Study Shows CRISPR Mainly Used to Develop High-yielding, Healthier, and Stress-resistant CropsNovember 29, 2017
Scientists from France and the U.K. reviewed 52 articles on CRISPR use in crops published from 2014 to mid-2017 in peer-reviewed journals. The result is published in Emerging Topics in Life Sciences.
Results showed that 15 crops were studied for CRISPR application, and the most studied crop is rice, followed by tobacco, Arabidopsis, and corn. Most of the applications of CRISPR were to improve the yield performance of the crops, as well as to improve the nutrient content (biofortification) and the tolerance to abiotic and biotic stresses. For viral disease resistance, the reviewers observed two main strategies used: the integration of CRISPR-coding sequence in the host plant genome that targets and interferes with the virus genome once it is incorporated in the plant to establish a CRISPR-like immune system in the host genome; and the induction of a CRISPR-mediated targeted mutation in the host plant genome that will confer improved virus resistance traits.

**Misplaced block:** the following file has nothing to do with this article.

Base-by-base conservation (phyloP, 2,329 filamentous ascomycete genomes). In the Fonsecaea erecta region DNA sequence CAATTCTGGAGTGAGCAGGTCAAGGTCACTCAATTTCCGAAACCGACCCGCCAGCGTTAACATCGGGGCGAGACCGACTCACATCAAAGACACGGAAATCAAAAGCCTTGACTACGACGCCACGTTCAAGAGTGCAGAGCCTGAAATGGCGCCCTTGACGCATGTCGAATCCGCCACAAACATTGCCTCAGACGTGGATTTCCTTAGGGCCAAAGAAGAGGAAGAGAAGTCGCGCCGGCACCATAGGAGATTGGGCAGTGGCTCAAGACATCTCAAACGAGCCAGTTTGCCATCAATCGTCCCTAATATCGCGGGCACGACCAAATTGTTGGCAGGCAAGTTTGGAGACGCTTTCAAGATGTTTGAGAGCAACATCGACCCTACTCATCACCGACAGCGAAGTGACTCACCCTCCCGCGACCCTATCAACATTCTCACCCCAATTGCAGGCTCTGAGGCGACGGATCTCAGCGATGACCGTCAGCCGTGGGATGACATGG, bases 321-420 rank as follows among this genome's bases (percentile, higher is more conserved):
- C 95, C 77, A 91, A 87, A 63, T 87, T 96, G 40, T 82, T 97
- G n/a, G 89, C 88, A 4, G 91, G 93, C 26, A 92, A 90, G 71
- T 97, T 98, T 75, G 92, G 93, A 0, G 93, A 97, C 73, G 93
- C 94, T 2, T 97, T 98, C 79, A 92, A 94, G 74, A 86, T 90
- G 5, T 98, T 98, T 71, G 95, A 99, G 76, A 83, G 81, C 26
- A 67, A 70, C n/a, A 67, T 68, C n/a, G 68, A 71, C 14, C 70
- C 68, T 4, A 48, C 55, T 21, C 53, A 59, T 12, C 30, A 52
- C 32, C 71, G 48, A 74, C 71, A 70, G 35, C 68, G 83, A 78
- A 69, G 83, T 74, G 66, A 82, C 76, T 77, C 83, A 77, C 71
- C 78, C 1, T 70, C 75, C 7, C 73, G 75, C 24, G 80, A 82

In terms of the countries with most studies on CRISPR applications, China and the U.S. ranked first with 22 (42%) and second with 10 articles (19%), respectively. Europe, which includes the U.K., Sweden, France, Hungary, Germany, Austria, and Belgium, had 9 articles (17%) on CRISPR. The other countries which published articles on CRISPR include Saudi Arabia (5 articles), Turkey (5), South Korea (5), Philippines (5), India (5), Japan (4), and Israel (2). According to the authors, this data is consistent with the globalized economic, regulatory and research contexts and can be partly explained by the uncertain regulatory framework in Europe that may be holding back work towards commercial application.
Read the review article in Emerging Topics in Life Sciences.
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